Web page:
Chapter 7

Continuing the Bet

Accountability and Adaptability

The Tartar conquerors did not change the manners of the conquered nation; on the other hand, they protected and encouraged all the arts established in China, and adopted their laws: an extraordinary instance of the natural superiority which reason and genius have over blind force and barbarism.

—Voltaire1

Evolving Accountability

The situation of the United States pressing its case to allow for auditor inspections in foreign territories is not without historical irony. Nor is, more broadly, Chinese resistance to foreign pressure to conform with Western norms.

The United States once was—like China today—a high-growth, developing economy. From the late nineteenth to early twentieth century, low-paid, hardworking American laborers helped the United States build up a world-leading manufacturing base. America accomplished this largely at the expense of the industrial power of the world’s dominant economy of the era, the United Kingdom. By 1914, American factories were cranking out 36 percent of global manufacturing output, roughly the same share that the United Kingdom had occupied in the 1870s. Over those years that United States ascended, the UK’s industrial output shrank to less than half its previous level.2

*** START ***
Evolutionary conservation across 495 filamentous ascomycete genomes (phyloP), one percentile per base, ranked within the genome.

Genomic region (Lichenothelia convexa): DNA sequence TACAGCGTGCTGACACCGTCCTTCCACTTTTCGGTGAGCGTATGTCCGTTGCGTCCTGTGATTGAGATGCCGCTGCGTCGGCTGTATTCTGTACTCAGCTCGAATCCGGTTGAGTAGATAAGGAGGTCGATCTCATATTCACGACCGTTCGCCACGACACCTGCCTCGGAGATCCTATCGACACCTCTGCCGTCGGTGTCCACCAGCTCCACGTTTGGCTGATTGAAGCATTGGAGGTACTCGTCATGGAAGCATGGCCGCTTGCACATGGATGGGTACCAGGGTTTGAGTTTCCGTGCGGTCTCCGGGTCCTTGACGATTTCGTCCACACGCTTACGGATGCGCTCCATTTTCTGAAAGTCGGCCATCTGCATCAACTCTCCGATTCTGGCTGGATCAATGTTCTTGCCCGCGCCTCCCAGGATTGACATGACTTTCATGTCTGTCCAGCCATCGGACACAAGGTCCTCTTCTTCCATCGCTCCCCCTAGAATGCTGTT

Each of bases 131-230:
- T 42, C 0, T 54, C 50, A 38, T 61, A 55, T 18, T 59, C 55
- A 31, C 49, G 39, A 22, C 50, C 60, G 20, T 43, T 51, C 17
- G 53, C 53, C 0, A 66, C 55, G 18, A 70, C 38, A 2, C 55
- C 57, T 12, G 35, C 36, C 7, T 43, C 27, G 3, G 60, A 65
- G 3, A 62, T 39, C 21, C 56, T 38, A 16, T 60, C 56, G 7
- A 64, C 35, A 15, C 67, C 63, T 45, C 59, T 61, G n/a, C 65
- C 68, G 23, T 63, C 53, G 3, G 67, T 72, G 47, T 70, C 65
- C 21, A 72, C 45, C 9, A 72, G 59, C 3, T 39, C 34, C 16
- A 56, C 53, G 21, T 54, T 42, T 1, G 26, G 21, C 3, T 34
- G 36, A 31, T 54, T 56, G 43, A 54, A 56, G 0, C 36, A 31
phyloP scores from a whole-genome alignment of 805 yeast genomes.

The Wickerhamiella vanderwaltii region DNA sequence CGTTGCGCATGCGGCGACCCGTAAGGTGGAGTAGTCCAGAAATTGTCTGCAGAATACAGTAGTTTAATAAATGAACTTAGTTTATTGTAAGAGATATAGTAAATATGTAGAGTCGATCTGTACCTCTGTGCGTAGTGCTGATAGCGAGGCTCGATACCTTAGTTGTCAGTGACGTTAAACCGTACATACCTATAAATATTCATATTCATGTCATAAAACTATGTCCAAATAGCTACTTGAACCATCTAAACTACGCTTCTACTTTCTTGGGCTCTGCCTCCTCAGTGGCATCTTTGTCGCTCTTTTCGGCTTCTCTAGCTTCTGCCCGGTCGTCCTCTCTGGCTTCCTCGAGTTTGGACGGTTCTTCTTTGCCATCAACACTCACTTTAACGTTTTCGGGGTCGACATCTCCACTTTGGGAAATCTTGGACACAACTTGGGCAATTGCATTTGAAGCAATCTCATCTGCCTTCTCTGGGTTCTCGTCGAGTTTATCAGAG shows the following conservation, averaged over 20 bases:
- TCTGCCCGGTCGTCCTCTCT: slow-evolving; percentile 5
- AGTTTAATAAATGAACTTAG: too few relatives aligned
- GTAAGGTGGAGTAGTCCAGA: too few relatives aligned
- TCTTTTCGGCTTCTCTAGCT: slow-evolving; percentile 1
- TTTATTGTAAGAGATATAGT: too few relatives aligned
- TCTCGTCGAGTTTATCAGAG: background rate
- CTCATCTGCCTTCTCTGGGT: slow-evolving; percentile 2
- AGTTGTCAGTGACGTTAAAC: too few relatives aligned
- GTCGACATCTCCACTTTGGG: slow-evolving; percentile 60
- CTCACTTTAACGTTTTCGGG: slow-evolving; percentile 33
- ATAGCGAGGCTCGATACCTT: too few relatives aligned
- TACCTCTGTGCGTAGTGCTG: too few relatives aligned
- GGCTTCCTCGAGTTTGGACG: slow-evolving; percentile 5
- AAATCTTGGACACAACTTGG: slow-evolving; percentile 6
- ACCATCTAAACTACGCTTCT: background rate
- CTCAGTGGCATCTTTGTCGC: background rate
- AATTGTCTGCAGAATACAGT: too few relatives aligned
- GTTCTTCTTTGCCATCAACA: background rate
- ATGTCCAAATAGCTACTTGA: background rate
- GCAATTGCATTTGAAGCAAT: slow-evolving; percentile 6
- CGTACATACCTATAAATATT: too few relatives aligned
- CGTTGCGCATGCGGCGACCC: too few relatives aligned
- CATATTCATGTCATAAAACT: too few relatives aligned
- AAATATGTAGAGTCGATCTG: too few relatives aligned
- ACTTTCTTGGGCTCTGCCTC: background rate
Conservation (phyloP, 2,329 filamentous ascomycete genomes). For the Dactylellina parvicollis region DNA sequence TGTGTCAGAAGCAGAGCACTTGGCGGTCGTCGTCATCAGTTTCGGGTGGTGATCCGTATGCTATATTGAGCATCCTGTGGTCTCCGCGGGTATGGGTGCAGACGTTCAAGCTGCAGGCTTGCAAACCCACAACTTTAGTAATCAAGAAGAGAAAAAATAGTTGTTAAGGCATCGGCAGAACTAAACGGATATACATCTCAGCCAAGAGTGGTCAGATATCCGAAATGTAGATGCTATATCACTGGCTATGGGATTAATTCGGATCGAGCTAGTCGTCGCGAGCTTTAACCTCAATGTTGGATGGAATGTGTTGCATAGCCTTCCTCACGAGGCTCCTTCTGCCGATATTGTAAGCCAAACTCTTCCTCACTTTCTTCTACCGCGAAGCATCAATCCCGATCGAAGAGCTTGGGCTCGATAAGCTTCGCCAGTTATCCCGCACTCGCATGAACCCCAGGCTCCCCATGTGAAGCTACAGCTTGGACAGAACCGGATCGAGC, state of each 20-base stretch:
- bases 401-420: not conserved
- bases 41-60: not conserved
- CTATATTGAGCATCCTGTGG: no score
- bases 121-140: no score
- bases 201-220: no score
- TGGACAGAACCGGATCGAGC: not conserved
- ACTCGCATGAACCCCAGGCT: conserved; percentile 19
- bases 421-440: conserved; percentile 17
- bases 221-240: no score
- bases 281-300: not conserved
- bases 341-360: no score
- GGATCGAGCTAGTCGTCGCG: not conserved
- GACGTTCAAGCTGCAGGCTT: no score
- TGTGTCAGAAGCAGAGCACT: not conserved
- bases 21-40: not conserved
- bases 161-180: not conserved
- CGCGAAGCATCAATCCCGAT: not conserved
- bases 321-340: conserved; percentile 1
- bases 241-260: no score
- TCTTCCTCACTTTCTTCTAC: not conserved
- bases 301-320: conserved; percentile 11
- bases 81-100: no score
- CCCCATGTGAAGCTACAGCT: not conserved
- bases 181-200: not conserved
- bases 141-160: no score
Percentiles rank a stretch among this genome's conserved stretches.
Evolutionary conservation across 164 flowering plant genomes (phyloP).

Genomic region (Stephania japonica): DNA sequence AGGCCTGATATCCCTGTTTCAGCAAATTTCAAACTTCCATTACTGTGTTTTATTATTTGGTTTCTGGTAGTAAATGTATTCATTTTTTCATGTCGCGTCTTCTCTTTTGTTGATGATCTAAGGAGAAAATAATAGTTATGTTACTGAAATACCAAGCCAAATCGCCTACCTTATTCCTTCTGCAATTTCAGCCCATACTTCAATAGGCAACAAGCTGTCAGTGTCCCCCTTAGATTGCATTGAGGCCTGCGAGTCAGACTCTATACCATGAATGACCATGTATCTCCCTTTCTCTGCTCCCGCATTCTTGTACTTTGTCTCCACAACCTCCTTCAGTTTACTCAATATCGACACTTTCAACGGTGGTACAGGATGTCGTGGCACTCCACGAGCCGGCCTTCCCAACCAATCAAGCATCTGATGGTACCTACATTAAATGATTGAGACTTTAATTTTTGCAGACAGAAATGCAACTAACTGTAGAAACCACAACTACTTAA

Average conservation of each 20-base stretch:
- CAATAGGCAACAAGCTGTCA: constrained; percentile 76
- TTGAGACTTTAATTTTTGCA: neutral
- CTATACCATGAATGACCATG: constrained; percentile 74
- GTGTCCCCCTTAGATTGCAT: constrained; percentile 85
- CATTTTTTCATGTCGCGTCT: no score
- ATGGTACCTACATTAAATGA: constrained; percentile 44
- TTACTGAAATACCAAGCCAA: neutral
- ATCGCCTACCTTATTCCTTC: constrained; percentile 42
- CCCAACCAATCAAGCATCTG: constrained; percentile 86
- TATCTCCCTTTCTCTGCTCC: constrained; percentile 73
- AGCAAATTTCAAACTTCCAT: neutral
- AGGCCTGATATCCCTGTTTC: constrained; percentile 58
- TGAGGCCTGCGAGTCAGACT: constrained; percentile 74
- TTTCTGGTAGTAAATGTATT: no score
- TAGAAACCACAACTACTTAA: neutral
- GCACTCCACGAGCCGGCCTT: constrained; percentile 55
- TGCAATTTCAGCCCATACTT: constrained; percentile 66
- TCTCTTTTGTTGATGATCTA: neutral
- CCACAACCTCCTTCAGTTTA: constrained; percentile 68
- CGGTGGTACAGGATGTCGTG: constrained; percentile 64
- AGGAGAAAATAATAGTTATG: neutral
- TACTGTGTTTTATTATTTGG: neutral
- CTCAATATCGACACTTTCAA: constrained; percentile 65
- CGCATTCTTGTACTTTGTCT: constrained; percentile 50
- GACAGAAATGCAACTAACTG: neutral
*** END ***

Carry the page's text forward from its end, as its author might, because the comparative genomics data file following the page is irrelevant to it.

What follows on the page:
As the UK’s industrial base eroded, the country increased its capacity for more advanced economic activities such as financial services—a situation roughly analogous to the United States of 100 years later. Going into ...

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